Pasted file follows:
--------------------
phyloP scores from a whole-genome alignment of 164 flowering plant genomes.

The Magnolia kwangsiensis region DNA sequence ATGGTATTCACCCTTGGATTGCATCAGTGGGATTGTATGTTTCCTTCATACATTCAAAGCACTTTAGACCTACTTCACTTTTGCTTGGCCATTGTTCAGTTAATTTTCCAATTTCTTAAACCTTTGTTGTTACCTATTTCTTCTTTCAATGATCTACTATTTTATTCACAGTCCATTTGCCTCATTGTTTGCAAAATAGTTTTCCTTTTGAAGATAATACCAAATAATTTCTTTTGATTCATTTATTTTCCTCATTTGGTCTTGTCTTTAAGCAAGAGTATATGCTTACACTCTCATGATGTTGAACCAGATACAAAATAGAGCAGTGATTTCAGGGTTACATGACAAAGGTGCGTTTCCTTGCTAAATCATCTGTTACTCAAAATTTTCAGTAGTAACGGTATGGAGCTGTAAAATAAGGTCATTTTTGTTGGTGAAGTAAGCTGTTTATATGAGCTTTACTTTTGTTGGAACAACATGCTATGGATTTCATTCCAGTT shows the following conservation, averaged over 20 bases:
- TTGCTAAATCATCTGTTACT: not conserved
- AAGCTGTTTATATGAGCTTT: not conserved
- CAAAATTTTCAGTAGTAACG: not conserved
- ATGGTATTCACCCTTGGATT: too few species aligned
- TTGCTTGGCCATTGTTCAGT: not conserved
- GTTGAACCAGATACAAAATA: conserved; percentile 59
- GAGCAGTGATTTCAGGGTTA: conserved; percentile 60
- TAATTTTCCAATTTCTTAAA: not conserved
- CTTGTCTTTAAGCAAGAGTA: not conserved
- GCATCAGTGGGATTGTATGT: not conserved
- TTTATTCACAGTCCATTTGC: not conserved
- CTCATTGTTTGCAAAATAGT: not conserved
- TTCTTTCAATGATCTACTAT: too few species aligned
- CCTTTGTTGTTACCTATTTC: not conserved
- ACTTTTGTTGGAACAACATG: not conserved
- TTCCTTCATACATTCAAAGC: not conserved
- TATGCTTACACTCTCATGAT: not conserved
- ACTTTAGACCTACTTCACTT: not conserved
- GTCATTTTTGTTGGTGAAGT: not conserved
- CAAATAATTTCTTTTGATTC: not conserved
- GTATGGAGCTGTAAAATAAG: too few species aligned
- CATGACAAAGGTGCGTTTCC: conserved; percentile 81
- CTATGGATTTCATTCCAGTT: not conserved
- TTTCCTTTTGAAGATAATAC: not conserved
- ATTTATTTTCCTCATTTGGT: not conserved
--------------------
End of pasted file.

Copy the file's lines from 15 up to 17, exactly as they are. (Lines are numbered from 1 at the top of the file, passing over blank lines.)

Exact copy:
- TTCTTTCAATGATCTACTAT: too few species aligned
- CCTTTGTTGTTACCTATTTC: not conserved
- ACTTTTGTTGGAACAACATG: not conserved